Tue, Jul 26, 2016, 3:03pm (UTC -5)
Re: TOS S1: Balance of Terror

You can count me in amongst those who find WYLB to be "perfect" as Robert said. In that light, I'm happy for it to be categorized as "beloved" :)

(I think it and "All Good Things..." are equal to each other in quality)
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Robert
Tue, Jul 26, 2016, 2:06pm (UTC -5)
Re: TOS S1: Balance of Terror

Enough of the fan base considers DS9's finale to be as good as All Good Things as far as I can tell. For me, even though I'm a Niner, I'll admit to liking AGT more, but WYLB is really perfect to me.

I love Vic's song, I love Odo/Kira's ending, I love Jake staring out the wormhole, I love Bashir/O'Brien, I love Garak/Bashir, I love Damar's end...

I really get why some people don't like the end to the war. It's a bit rushed, but ok for me. In the end the conversation basically amounted to "Your people will go extinct if you don't end this." And I could see almost anyone agreeing to that.

Dukat is the weak point for me, and I usually am a fan of the Prophets and such. I even loved Kai Winn's arc. Although it's not AGT fault, I think DS9 ends better than any other Trek except TOS. TNG ends with Nemesis, ENT with the Pegasus retcon, VOY with Endgame and TOS with "second star on the right and all til morning". 2nd place isn't so bad.
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Chrome
Tue, Jul 26, 2016, 1:33pm (UTC -5)
Re: TOS S1: Balance of Terror

@William B

Well, I was looking more at the Jammer scale (since people on this site tend to agree with Jammer) and he gave it a nice 3.5 stars.

If had to pick a runner up, I'd go with DS9's "The Children of Time" from recent memory. It's a cool sci-fi time concept, but I think the crew is way too easily convinced to side with the temporal civilization. A lot of commenters go on about the "6000 lives" figure which justify them staying, but all of those lives are there *by mistake* to begin with, and there's no way to calculate how many more thousands of lives were lost by the DS9 crew not returning. It's a safe bet that in fair conditions with access to the Federation that crew will naturally live on to create 10 to 100s of thousands of people through their families over a couple centuries.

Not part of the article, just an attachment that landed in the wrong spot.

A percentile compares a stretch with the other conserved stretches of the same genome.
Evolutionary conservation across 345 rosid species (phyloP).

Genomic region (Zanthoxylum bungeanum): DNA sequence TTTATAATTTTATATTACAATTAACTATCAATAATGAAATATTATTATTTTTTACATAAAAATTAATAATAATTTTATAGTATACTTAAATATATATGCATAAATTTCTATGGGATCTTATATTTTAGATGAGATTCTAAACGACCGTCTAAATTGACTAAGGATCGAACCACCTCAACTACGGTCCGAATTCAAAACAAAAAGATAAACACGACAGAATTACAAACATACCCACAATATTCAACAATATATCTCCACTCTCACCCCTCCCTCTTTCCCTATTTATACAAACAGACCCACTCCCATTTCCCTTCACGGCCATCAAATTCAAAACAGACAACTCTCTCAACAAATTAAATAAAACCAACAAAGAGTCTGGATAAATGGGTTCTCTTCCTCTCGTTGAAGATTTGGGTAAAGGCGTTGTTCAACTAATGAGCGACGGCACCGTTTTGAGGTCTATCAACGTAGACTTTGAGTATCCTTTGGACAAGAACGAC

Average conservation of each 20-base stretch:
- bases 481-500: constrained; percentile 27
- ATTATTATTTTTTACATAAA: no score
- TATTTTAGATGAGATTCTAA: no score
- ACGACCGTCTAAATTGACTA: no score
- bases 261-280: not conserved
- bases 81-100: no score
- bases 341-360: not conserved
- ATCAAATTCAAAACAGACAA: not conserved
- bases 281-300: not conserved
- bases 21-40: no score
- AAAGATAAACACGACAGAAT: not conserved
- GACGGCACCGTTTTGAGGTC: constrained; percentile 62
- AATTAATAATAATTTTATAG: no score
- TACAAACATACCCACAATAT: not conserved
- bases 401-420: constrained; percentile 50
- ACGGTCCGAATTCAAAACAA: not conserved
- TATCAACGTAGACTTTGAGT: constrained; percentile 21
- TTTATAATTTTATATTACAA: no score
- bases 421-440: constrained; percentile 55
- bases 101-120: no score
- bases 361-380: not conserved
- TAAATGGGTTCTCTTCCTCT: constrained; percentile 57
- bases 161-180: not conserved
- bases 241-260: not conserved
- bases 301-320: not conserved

So even using Spock "needs of the many" logic, the crew was doing the right thing by trying to get off the planet.
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Andrew
Tue, Jul 26, 2016, 1:28pm (UTC -5)
Re: TNG S5: Conundrum

I don't at all feel the ending tried to shame Riker or portray him as scum either for having casual sex or being disloyal to Troi; instead Ro acknowledges she enjoyed the relationship, despite being surprised by it, but feels it can't continue now and Troi, while not pleased with his behavior, at least the casualness of it, considers it acceptable.
I especially liked the ending on a rewatch because I had misremembered it, I thought it ended like "The Naked Now" with a character declaring "It never happened!," that would be the more expected conclusion and the reactions we instead got were a lot of fun.
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E2
Tue, Jul 26, 2016, 12:24pm (UTC -5)
Re: Star Trek Into Darkness

Very happy to see Jammer review this film!

As always, he makes some good points.

(I think I much more strongly agree with Mathew, above, however.)

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William B
Tue, Jul 26, 2016, 12:17pm (UTC -5)
Re: TOS S1: Balance of Terror

I wonder whether What You Leave Behind counts as a "most beloved" episode -- not to dispute you, Chrome, because certainly a lot of people love it. But it does seem to me to be pretty controversial, and, indeed, maybe even viewed more negatively in the current thread than positively. I can kind of see both takes on it -- while I was in the middle of DS9, I was pretty convinced I would dislike the finale from what I remembered, but it ended up working okay for me, though not great.
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Chrome
Tue, Jul 26, 2016, 11:44am (UTC -5)
Re: TOS S1: Balance of Terror